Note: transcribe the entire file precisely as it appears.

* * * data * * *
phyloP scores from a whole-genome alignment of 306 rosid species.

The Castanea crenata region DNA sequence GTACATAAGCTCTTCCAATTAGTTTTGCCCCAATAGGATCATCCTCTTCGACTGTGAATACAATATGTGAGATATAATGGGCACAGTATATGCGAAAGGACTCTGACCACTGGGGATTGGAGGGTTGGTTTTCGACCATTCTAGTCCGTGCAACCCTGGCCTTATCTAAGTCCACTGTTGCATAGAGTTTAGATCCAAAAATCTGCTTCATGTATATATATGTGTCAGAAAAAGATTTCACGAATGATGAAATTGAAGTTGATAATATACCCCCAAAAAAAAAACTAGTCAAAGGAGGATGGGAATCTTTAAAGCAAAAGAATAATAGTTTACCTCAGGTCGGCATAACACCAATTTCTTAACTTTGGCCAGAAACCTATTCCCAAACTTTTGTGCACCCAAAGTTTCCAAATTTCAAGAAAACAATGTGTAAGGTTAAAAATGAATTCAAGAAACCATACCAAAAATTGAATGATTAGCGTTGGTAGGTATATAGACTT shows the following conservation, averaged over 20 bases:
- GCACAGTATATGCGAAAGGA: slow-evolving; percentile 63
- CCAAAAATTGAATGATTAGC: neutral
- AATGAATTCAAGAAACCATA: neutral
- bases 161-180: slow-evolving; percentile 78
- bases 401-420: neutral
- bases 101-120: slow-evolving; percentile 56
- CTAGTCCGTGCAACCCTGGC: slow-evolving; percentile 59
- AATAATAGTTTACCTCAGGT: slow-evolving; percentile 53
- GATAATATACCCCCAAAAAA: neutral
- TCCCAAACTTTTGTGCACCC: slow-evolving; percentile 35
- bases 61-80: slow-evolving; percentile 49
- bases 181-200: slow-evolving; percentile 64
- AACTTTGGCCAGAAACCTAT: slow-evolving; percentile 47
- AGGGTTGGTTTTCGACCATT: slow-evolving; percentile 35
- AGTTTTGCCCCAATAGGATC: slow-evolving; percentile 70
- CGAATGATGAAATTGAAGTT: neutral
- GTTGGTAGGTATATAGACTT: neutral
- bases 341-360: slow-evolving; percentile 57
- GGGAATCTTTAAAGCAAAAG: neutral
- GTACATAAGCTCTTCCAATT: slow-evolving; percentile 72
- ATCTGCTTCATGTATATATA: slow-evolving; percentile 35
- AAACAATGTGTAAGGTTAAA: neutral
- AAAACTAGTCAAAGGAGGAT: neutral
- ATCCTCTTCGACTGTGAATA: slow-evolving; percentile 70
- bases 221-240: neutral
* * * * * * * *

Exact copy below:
phyloP scores from a whole-genome alignment of 306 rosid species.

The Castanea crenata region DNA sequence GTACATAAGCTCTTCCAATTAGTTTTGCCCCAATAGGATCATCCTCTTCGACTGTGAATACAATATGTGAGATATAATGGGCACAGTATATGCGAAAGGACTCTGACCACTGGGGATTGGAGGGTTGGTTTTCGACCATTCTAGTCCGTGCAACCCTGGCCTTATCTAAGTCCACTGTTGCATAGAGTTTAGATCCAAAAATCTGCTTCATGTATATATATGTGTCAGAAAAAGATTTCACGAATGATGAAATTGAAGTTGATAATATACCCCCAAAAAAAAAACTAGTCAAAGGAGGATGGGAATCTTTAAAGCAAAAGAATAATAGTTTACCTCAGGTCGGCATAACACCAATTTCTTAACTTTGGCCAGAAACCTATTCCCAAACTTTTGTGCACCCAAAGTTTCCAAATTTCAAGAAAACAATGTGTAAGGTTAAAAATGAATTCAAGAAACCATACCAAAAATTGAATGATTAGCGTTGGTAGGTATATAGACTT shows the following conservation, averaged over 20 bases:
- GCACAGTATATGCGAAAGGA: slow-evolving; percentile 63
- CCAAAAATTGAATGATTAGC: neutral
- AATGAATTCAAGAAACCATA: neutral
- bases 161-180: slow-evolving; percentile 78
- bases 401-420: neutral
- bases 101-120: slow-evolving; percentile 56
- CTAGTCCGTGCAACCCTGGC: slow-evolving; percentile 59
- AATAATAGTTTACCTCAGGT: slow-evolving; percentile 53
- GATAATATACCCCCAAAAAA: neutral
- TCCCAAACTTTTGTGCACCC: slow-evolving; percentile 35
- bases 61-80: slow-evolving; percentile 49
- bases 181-200: slow-evolving; percentile 64
- AACTTTGGCCAGAAACCTAT: slow-evolving; percentile 47
- AGGGTTGGTTTTCGACCATT: slow-evolving; percentile 35
- AGTTTTGCCCCAATAGGATC: slow-evolving; percentile 70
- CGAATGATGAAATTGAAGTT: neutral
- GTTGGTAGGTATATAGACTT: neutral
- bases 341-360: slow-evolving; percentile 57
- GGGAATCTTTAAAGCAAAAG: neutral
- GTACATAAGCTCTTCCAATT: slow-evolving; percentile 72
- ATCTGCTTCATGTATATATA: slow-evolving; percentile 35
- AAACAATGTGTAAGGTTAAA: neutral
- AAAACTAGTCAAAGGAGGAT: neutral
- ATCCTCTTCGACTGTGAATA: slow-evolving; percentile 70
- bases 221-240: neutral